Draft onshore wind policy statement November 2017: consultation analysis

This report presents an analysis of responses to the consultation on a draft onshore wind policy statement.

Executive Summary


1. The Scottish Government consultation on a draft Onshore Wind Policy Statement was one of a number of consultations published alongside the draft Energy Strategy.

2. The draft Onshore Wind Policy Statement reaffirmed the Scottish Government's existing onshore wind policy and the consultation asked for views on a number of issues relating to supporting the sector. It ran from 24 January until 30 May 2017.

Respondent Profile

3. 89 organisations and individuals, from the following respondent sub groups, submitted a response to the consultation:

Respondent Groups

Aviation specialists 4
Communities 3
Environmental and energy advisory (non-governmental) 6
Public Sector / Delivery Agency / Regulator 7
Land / Landscape 2
Lobby and interest groups 4
Local authorities and planners 16
Onshore wind industry 35
Total organisations 77
Individuals 12
Total respondents 89

Main Findings: Route to Market

4. Many respondents praised the Scottish Government's aim to support a route to market for onshore wind.

5. A large proportion of respondents either explicitly stated, or implied, support for the inclusion of wind farm 'efficiency' as a material consideration in the Section 36 consents guidance. A major theme in responses, from across groups and particularly the onshore wind industry, was that 'efficiency' is either difficult to define or, potentially, ambiguous.

6. Another key theme, from across groups, was that considering the 'efficiency' of new wind farms should not be limited to Section 36 consents guidance but should equally apply to developments considered under the Town and Country Planning (Scotland) Act 1997.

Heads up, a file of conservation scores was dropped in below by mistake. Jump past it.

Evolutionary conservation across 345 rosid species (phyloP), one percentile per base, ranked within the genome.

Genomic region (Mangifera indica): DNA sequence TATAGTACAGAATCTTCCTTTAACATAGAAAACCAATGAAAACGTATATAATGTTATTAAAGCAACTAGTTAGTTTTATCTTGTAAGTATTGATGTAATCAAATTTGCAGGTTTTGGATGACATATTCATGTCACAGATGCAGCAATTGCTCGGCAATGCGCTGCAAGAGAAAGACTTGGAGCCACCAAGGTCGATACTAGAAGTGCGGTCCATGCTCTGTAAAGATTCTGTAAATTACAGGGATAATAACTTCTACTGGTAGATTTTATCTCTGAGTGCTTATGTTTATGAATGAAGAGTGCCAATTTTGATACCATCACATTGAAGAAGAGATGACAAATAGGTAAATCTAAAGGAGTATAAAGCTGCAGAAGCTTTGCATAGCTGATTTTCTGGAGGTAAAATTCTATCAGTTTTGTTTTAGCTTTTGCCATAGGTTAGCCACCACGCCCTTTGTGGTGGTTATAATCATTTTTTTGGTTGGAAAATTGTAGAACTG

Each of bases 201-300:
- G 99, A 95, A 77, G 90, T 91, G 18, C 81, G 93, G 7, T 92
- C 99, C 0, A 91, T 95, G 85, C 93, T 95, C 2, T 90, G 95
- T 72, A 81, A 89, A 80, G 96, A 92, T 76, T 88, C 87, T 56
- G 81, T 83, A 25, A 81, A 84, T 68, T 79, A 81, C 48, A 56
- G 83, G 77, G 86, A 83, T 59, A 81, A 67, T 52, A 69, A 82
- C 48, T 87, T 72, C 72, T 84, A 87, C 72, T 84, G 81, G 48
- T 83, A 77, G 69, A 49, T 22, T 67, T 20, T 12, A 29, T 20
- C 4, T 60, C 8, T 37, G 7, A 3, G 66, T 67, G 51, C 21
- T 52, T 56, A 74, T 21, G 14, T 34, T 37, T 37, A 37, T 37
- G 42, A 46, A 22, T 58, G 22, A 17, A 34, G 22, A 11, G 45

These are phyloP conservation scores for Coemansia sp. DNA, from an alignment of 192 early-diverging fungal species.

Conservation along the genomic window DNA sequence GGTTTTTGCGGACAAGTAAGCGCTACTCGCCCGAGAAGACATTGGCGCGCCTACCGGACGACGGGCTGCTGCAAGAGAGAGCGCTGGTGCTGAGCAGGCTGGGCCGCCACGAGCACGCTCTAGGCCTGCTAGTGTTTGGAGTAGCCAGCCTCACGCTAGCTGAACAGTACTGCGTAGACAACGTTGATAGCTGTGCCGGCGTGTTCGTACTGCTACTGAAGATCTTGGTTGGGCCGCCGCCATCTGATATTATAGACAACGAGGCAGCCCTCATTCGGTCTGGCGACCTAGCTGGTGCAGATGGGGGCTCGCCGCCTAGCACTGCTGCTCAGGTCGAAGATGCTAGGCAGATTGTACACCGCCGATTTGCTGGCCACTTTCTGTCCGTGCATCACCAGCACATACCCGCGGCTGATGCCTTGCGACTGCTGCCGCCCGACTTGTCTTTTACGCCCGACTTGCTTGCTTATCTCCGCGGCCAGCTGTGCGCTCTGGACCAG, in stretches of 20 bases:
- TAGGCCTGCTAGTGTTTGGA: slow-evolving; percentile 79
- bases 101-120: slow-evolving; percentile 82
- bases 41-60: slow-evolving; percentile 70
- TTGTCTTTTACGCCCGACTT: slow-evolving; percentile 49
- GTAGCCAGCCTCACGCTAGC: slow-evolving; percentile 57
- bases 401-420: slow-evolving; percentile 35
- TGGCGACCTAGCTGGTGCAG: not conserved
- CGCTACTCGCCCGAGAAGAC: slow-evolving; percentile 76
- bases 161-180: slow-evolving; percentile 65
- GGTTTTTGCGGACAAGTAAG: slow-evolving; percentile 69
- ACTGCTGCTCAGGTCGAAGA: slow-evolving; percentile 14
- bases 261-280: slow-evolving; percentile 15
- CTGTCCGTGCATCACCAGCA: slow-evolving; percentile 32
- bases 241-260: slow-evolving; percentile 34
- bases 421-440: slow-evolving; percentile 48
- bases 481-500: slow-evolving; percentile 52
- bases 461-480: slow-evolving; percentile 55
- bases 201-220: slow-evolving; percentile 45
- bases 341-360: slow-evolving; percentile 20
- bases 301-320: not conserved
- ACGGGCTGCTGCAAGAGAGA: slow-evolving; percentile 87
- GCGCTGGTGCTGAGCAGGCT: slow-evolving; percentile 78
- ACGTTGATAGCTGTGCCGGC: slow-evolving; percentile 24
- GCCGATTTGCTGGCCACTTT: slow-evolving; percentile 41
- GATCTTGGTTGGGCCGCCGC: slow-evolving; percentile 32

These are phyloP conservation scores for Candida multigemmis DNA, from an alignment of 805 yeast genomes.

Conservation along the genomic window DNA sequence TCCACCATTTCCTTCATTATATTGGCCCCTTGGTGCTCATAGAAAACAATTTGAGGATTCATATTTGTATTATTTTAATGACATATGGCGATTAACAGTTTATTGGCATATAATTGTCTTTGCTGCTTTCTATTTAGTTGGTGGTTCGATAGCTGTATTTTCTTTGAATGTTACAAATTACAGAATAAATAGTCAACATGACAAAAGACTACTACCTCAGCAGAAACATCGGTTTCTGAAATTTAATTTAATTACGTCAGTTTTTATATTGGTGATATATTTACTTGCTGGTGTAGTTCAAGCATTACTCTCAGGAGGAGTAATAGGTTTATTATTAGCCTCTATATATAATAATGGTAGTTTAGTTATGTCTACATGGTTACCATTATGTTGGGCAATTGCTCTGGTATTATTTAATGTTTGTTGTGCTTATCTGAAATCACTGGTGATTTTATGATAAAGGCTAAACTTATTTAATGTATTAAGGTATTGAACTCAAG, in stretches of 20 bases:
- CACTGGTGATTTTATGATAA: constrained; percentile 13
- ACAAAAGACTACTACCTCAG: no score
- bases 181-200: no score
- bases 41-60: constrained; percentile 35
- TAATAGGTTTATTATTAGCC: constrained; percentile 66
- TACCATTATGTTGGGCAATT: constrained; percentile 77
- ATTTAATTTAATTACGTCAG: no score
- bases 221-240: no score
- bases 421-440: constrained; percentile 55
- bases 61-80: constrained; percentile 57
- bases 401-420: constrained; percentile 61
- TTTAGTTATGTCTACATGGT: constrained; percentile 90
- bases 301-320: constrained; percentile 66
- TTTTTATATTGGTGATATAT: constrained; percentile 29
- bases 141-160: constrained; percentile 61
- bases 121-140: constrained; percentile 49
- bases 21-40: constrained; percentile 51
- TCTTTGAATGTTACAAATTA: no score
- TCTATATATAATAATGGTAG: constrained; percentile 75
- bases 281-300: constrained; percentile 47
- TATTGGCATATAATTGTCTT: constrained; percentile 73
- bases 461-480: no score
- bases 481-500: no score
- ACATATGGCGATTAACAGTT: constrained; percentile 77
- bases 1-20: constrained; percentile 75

7. A further major theme related to larger turbines, often linked to remarks regarding their relative efficiency. Some respondents commented that they would welcome more explicit encouragement that larger turbines should be used where possible whilst others highlighted concerns regarding landscape and environmental impacts if larger turbines are deployed in the interests of seeking greater efficiency.

8. Respondents commented on the need to better align the objectives and issues within the draft Onshore Wind Policy Statement with planning policy.

9. There was support for transforming the grid, and in particular reformation of the grid charging structure. Some respondents suggested that the Scottish Government might facilitate discussions to assist in easing grid connection infrastructure or incentivising schemes away from a traditional model of supply to the grid i.e. storage. These measures were identified as routes to reducing costs.

10. There was support for the open tender process for any Power Purchase Agreements ( PPA) provider to help support community energy or small-scale projects and also for local energy systems to facilitate local generation, storage and use.

11. Several respondents, notably from the onshore wind industry group, cited the importance of the Scottish Government continuing its lobbying efforts with the UK government to secure long term Contracts for Difference ( CfD) for onshore wind. Other issues particularly highlighted by respondents from the onshore wind industry group related to significant increases in planning application fees and business rates, both of which are felt to adversely affect developers' costs at a time of reduced subsidy.

Main Findings: Repowering

12. 45 respondents agreed with the Scottish Government's approach to repowering while five did not. A key theme was agreement with the Scottish Government's support for the principle of repowering and that repowering will be important to achieving energy targets.

13. Many respondents favoured the commitment that repowered sites should continue to be assessed on their own merits and be sited and designed to minimise environmental impacts and protect residential amenity. In addition, several respondents commented specifically that they welcomed reference to the role for and / or guidance from Scottish Natural Heritage ( SNH).